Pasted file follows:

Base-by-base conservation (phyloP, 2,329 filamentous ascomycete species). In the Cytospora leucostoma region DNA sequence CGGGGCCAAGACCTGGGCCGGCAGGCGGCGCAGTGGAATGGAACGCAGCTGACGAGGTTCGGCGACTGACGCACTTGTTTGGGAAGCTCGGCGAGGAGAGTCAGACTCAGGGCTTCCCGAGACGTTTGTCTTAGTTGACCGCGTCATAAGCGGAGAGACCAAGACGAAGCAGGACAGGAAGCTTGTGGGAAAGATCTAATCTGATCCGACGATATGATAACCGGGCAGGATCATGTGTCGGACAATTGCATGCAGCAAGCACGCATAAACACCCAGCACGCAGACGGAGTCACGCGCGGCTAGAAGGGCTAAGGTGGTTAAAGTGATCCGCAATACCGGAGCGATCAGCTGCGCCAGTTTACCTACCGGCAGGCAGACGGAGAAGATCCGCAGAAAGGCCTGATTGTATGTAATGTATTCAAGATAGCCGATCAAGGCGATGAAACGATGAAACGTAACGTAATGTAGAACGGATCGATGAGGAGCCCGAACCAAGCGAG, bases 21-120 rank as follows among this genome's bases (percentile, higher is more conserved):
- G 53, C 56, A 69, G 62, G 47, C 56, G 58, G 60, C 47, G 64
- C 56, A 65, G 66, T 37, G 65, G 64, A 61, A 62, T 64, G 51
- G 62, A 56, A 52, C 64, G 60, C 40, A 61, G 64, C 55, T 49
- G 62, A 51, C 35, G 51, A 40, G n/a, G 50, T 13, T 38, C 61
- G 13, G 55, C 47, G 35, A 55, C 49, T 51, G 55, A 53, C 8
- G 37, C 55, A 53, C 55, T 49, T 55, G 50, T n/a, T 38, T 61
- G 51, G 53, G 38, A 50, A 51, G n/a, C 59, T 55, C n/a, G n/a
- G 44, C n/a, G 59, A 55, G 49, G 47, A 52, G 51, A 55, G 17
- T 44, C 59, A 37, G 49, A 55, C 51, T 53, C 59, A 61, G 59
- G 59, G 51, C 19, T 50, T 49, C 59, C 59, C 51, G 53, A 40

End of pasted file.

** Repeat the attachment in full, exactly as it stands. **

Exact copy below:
Base-by-base conservation (phyloP, 2,329 filamentous ascomycete species). In the Cytospora leucostoma region DNA sequence CGGGGCCAAGACCTGGGCCGGCAGGCGGCGCAGTGGAATGGAACGCAGCTGACGAGGTTCGGCGACTGACGCACTTGTTTGGGAAGCTCGGCGAGGAGAGTCAGACTCAGGGCTTCCCGAGACGTTTGTCTTAGTTGACCGCGTCATAAGCGGAGAGACCAAGACGAAGCAGGACAGGAAGCTTGTGGGAAAGATCTAATCTGATCCGACGATATGATAACCGGGCAGGATCATGTGTCGGACAATTGCATGCAGCAAGCACGCATAAACACCCAGCACGCAGACGGAGTCACGCGCGGCTAGAAGGGCTAAGGTGGTTAAAGTGATCCGCAATACCGGAGCGATCAGCTGCGCCAGTTTACCTACCGGCAGGCAGACGGAGAAGATCCGCAGAAAGGCCTGATTGTATGTAATGTATTCAAGATAGCCGATCAAGGCGATGAAACGATGAAACGTAACGTAATGTAGAACGGATCGATGAGGAGCCCGAACCAAGCGAG, bases 21-120 rank as follows among this genome's bases (percentile, higher is more conserved):
- G 53, C 56, A 69, G 62, G 47, C 56, G 58, G 60, C 47, G 64
- C 56, A 65, G 66, T 37, G 65, G 64, A 61, A 62, T 64, G 51
- G 62, A 56, A 52, C 64, G 60, C 40, A 61, G 64, C 55, T 49
- G 62, A 51, C 35, G 51, A 40, G n/a, G 50, T 13, T 38, C 61
- G 13, G 55, C 47, G 35, A 55, C 49, T 51, G 55, A 53, C 8
- G 37, C 55, A 53, C 55, T 49, T 55, G 50, T n/a, T 38, T 61
- G 51, G 53, G 38, A 50, A 51, G n/a, C 59, T 55, C n/a, G n/a
- G 44, C n/a, G 59, A 55, G 49, G 47, A 52, G 51, A 55, G 17
- T 44, C 59, A 37, G 49, A 55, C 51, T 53, C 59, A 61, G 59
- G 59, G 51, C 19, T 50, T 49, C 59, C 59, C 51, G 53, A 40